The above solutions are sensitive to dirt because dirt between the radial or lateral guide surface and the link plate may lead to a malfunction. In general, it is also possible to use only one type of chain, which is adapted to the multi-speed sprocket assembly. Although the shifting chains produced by different manufacturers have the same basic dimensions (interval 12.7 mm, inner width 2.38 mm, and roller diameter 7.75 mm in accordance with ISO 082 for derailleurs), there are differences in the structure of the outer link plates, for example, due to an arcing of the outer link plates, as well as in the length of the link pins with a corresponding larger or smaller distance past the respective outer link plate.
DE 39 36 921 A1 discloses a multi-speed sprocket assembly with a tooth number difference of 1 between consecutive sprockets. In order to facilitate the crossing of the chain and thus obtain a radial guide, a tooth of the smaller sprocket is shaped in the transitional region to correspond with the contour of the crossing link plate, in order to be able to radially support, in places, the crossing link plate that is located farther from the sprocket.
The object of the invention is to provide a multi-speed sprocket assembly that ensures reliable shifting even in the case of small gradations between gear steps, is also suitable for shifting chains with different structures, and, moreover, is not sensitive to dirt.
The radial guide, which is important for proper shifting, is attained by adapting the one crossing chain joint between the rear tooth flank of the trailing tooth of the smaller sprocket and the front tooth flank of the leading tooth of the larger sprocket. The axial guide results from the engagement of the trailing tooth between the link plates of the trailing chain link preceding the crossing chain link in the travel direction of the chain. Here, an allowance is made based on the shifting configuration with the leading tooth on the interior of an outer link plate of the first link connection (referred to in the following as an “outer link plate configuration”), the crossing chain must be displaced to the smaller sprocket by the thickness of the leading tooth in order to arrive in the alternate configuration (referred to in the following as an “inner link plate configuration”) with the leading tooth to be adjacent to the exterior of an inner link plate of the leading chain link. Because according to the invention only one chain link is provided between the leading tooth of the larger sprocket and the trailing tooth of the smaller sprocket, the trailing tooth in the outer link plate configuration is also located between two outer link plates of the trailing chain link such that, here, the chain may be displaced relatively far in the axial direction toward the large sprocket (maximally up to the stop on the inner side of the corresponding outer link plate). In the inner link plate configuration, on the other hand, the trailing tooth is located between two inner link plates with the axial play of the chain on the trailing tooth having been reduced by the thickness of one inner link plate. During the shifting process in the outer link plate configuration, the shifting chain, with engagement only on the trailing tooth, is therefore able to be displaced by the derailleur further toward the larger sprocket than in the inner link plate configuration such that, as the sprockets continue to rotate, the leading chain link arrives on the appropriate side of the leading tooth. This results in a guidance of the chain, and therefore a proper shifting operation, for both configurations.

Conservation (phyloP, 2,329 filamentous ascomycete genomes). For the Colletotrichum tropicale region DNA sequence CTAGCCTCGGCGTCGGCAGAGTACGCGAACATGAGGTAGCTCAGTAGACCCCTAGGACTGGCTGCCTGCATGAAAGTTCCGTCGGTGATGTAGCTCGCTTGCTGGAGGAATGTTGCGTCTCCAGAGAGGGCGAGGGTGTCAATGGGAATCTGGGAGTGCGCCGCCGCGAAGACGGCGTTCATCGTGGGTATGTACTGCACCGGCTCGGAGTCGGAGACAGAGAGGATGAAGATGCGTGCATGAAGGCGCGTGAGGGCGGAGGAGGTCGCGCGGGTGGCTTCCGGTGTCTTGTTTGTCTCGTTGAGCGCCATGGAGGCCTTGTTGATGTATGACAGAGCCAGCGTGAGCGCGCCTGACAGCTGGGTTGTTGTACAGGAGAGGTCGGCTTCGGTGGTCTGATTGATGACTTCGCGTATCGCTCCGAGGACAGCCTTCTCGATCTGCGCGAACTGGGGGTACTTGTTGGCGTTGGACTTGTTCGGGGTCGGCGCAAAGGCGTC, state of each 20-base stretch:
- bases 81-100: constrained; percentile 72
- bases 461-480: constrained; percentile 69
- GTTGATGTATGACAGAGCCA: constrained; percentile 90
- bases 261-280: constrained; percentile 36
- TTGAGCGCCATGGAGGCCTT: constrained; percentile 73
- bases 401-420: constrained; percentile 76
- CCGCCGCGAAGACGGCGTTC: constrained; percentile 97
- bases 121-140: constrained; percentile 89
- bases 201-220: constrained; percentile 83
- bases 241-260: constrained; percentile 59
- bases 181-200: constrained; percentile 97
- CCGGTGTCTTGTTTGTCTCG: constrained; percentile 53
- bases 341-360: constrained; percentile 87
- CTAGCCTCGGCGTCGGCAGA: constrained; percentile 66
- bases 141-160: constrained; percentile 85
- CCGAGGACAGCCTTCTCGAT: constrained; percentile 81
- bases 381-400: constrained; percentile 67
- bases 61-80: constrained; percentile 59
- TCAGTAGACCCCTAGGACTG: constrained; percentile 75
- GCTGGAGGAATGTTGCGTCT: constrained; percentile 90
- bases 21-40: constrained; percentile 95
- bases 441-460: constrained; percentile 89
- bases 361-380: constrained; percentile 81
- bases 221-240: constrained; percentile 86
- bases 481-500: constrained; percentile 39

The radial guidance as well as the axial guidance on the smaller sprocket are independent of the special structure of the manufactured form of the shifting chain, in particular with regard to the shape and thickness of the outer link plate as well as the length of the link pin. This results in a compatibility with chains from various manufacturers. The guide function is generally independent of any dirt, which collects between the sprockets because the double spacewidth according to the invention is so large that no contact occurs between the larger sprocket and crossing chain link, except during cooperation with the leading tooth.
It is preferable to provide for the larger sprocket to have a region that has been removed to form the double spacewidth with such a shape that the larger sprocket, viewed in the axial direction, does not overlap at all with the crossing chain link. For one, this results in a very cost-effective production because cutting out or stamping out is more cost-effective than, for example, punching processes. An advantageously low weight results as well.